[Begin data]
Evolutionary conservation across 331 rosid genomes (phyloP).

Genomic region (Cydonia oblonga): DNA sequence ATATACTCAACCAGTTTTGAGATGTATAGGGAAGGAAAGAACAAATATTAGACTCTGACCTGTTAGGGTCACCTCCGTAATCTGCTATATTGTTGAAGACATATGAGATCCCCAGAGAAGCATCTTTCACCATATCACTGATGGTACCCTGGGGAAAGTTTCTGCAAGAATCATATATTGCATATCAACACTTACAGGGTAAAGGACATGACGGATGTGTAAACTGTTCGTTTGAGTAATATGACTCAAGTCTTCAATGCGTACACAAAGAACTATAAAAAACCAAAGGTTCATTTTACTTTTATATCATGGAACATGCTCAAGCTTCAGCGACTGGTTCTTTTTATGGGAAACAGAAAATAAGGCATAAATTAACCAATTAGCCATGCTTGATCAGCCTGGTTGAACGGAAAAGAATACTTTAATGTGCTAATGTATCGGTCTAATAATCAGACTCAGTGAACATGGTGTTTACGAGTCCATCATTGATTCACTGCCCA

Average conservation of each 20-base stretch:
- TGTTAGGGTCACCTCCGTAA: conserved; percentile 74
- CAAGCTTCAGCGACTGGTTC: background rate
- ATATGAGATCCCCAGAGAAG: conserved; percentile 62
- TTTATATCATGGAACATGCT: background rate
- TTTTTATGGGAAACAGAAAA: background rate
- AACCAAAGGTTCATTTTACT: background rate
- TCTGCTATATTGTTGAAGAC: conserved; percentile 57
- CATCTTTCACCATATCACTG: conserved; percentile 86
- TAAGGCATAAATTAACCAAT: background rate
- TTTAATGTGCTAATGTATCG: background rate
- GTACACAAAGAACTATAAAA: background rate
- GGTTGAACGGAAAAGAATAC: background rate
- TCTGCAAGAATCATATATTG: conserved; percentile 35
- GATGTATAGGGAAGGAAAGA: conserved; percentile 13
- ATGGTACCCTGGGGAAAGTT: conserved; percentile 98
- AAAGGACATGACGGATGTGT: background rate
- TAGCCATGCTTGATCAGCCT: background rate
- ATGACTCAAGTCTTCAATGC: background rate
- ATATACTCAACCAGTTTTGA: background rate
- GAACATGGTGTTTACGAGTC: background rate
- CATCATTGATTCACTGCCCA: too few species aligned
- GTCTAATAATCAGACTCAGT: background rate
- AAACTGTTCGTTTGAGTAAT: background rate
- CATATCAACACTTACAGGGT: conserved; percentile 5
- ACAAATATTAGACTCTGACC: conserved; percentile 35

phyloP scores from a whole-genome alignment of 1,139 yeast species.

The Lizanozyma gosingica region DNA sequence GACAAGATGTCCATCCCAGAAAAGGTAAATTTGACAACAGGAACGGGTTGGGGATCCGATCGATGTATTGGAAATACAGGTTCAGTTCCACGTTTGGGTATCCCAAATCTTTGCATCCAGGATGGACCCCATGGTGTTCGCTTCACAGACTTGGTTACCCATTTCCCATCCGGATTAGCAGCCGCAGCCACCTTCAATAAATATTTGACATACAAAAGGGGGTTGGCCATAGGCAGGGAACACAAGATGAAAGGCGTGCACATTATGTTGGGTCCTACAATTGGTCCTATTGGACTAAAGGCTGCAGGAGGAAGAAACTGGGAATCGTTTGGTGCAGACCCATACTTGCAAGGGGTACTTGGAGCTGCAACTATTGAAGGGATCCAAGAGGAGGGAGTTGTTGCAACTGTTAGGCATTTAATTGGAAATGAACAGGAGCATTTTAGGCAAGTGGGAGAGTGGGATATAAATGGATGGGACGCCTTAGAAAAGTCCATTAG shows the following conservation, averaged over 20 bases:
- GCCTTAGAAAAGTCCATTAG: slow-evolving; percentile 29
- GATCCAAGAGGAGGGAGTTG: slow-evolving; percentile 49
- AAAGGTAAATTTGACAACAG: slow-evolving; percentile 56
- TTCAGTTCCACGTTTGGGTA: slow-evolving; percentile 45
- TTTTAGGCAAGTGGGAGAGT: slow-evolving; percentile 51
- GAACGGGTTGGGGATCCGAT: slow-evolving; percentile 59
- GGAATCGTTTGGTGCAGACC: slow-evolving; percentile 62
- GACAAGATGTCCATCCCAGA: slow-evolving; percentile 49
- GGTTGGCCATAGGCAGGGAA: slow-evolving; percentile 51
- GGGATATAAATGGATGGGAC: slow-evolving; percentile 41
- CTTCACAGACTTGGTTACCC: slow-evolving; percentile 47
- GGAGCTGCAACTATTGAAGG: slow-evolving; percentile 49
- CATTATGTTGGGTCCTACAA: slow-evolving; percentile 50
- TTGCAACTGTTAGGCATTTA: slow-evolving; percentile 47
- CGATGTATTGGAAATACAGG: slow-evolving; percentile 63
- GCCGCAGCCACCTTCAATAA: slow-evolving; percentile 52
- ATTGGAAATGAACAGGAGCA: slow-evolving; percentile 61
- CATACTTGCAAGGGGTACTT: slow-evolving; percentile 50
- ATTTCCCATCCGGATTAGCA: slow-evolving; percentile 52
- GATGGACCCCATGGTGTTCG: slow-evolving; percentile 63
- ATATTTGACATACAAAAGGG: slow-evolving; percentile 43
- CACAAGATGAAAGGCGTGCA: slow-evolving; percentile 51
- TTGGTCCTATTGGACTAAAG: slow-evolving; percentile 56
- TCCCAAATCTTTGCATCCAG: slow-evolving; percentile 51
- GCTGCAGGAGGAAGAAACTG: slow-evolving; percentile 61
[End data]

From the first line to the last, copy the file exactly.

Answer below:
Evolutionary conservation across 331 rosid genomes (phyloP).

Genomic region (Cydonia oblonga): DNA sequence ATATACTCAACCAGTTTTGAGATGTATAGGGAAGGAAAGAACAAATATTAGACTCTGACCTGTTAGGGTCACCTCCGTAATCTGCTATATTGTTGAAGACATATGAGATCCCCAGAGAAGCATCTTTCACCATATCACTGATGGTACCCTGGGGAAAGTTTCTGCAAGAATCATATATTGCATATCAACACTTACAGGGTAAAGGACATGACGGATGTGTAAACTGTTCGTTTGAGTAATATGACTCAAGTCTTCAATGCGTACACAAAGAACTATAAAAAACCAAAGGTTCATTTTACTTTTATATCATGGAACATGCTCAAGCTTCAGCGACTGGTTCTTTTTATGGGAAACAGAAAATAAGGCATAAATTAACCAATTAGCCATGCTTGATCAGCCTGGTTGAACGGAAAAGAATACTTTAATGTGCTAATGTATCGGTCTAATAATCAGACTCAGTGAACATGGTGTTTACGAGTCCATCATTGATTCACTGCCCA

Average conservation of each 20-base stretch:
- TGTTAGGGTCACCTCCGTAA: conserved; percentile 74
- CAAGCTTCAGCGACTGGTTC: background rate
- ATATGAGATCCCCAGAGAAG: conserved; percentile 62
- TTTATATCATGGAACATGCT: background rate
- TTTTTATGGGAAACAGAAAA: background rate
- AACCAAAGGTTCATTTTACT: background rate
- TCTGCTATATTGTTGAAGAC: conserved; percentile 57
- CATCTTTCACCATATCACTG: conserved; percentile 86
- TAAGGCATAAATTAACCAAT: background rate
- TTTAATGTGCTAATGTATCG: background rate
- GTACACAAAGAACTATAAAA: background rate
- GGTTGAACGGAAAAGAATAC: background rate
- TCTGCAAGAATCATATATTG: conserved; percentile 35
- GATGTATAGGGAAGGAAAGA: conserved; percentile 13
- ATGGTACCCTGGGGAAAGTT: conserved; percentile 98
- AAAGGACATGACGGATGTGT: background rate
- TAGCCATGCTTGATCAGCCT: background rate
- ATGACTCAAGTCTTCAATGC: background rate
- ATATACTCAACCAGTTTTGA: background rate
- GAACATGGTGTTTACGAGTC: background rate
- CATCATTGATTCACTGCCCA: too few species aligned
- GTCTAATAATCAGACTCAGT: background rate
- AAACTGTTCGTTTGAGTAAT: background rate
- CATATCAACACTTACAGGGT: conserved; percentile 5
- ACAAATATTAGACTCTGACC: conserved; percentile 35

phyloP scores from a whole-genome alignment of 1,139 yeast species.

The Lizanozyma gosingica region DNA sequence GACAAGATGTCCATCCCAGAAAAGGTAAATTTGACAACAGGAACGGGTTGGGGATCCGATCGATGTATTGGAAATACAGGTTCAGTTCCACGTTTGGGTATCCCAAATCTTTGCATCCAGGATGGACCCCATGGTGTTCGCTTCACAGACTTGGTTACCCATTTCCCATCCGGATTAGCAGCCGCAGCCACCTTCAATAAATATTTGACATACAAAAGGGGGTTGGCCATAGGCAGGGAACACAAGATGAAAGGCGTGCACATTATGTTGGGTCCTACAATTGGTCCTATTGGACTAAAGGCTGCAGGAGGAAGAAACTGGGAATCGTTTGGTGCAGACCCATACTTGCAAGGGGTACTTGGAGCTGCAACTATTGAAGGGATCCAAGAGGAGGGAGTTGTTGCAACTGTTAGGCATTTAATTGGAAATGAACAGGAGCATTTTAGGCAAGTGGGAGAGTGGGATATAAATGGATGGGACGCCTTAGAAAAGTCCATTAG shows the following conservation, averaged over 20 bases:
- GCCTTAGAAAAGTCCATTAG: slow-evolving; percentile 29
- GATCCAAGAGGAGGGAGTTG: slow-evolving; percentile 49
- AAAGGTAAATTTGACAACAG: slow-evolving; percentile 56
- TTCAGTTCCACGTTTGGGTA: slow-evolving; percentile 45
- TTTTAGGCAAGTGGGAGAGT: slow-evolving; percentile 51
- GAACGGGTTGGGGATCCGAT: slow-evolving; percentile 59
- GGAATCGTTTGGTGCAGACC: slow-evolving; percentile 62
- GACAAGATGTCCATCCCAGA: slow-evolving; percentile 49
- GGTTGGCCATAGGCAGGGAA: slow-evolving; percentile 51
- GGGATATAAATGGATGGGAC: slow-evolving; percentile 41
- CTTCACAGACTTGGTTACCC: slow-evolving; percentile 47
- GGAGCTGCAACTATTGAAGG: slow-evolving; percentile 49
- CATTATGTTGGGTCCTACAA: slow-evolving; percentile 50
- TTGCAACTGTTAGGCATTTA: slow-evolving; percentile 47
- CGATGTATTGGAAATACAGG: slow-evolving; percentile 63
- GCCGCAGCCACCTTCAATAA: slow-evolving; percentile 52
- ATTGGAAATGAACAGGAGCA: slow-evolving; percentile 61
- CATACTTGCAAGGGGTACTT: slow-evolving; percentile 50
- ATTTCCCATCCGGATTAGCA: slow-evolving; percentile 52
- GATGGACCCCATGGTGTTCG: slow-evolving; percentile 63
- ATATTTGACATACAAAAGGG: slow-evolving; percentile 43
- CACAAGATGAAAGGCGTGCA: slow-evolving; percentile 51
- TTGGTCCTATTGGACTAAAG: slow-evolving; percentile 56
- TCCCAAATCTTTGCATCCAG: slow-evolving; percentile 51
- GCTGCAGGAGGAAGAAACTG: slow-evolving; percentile 61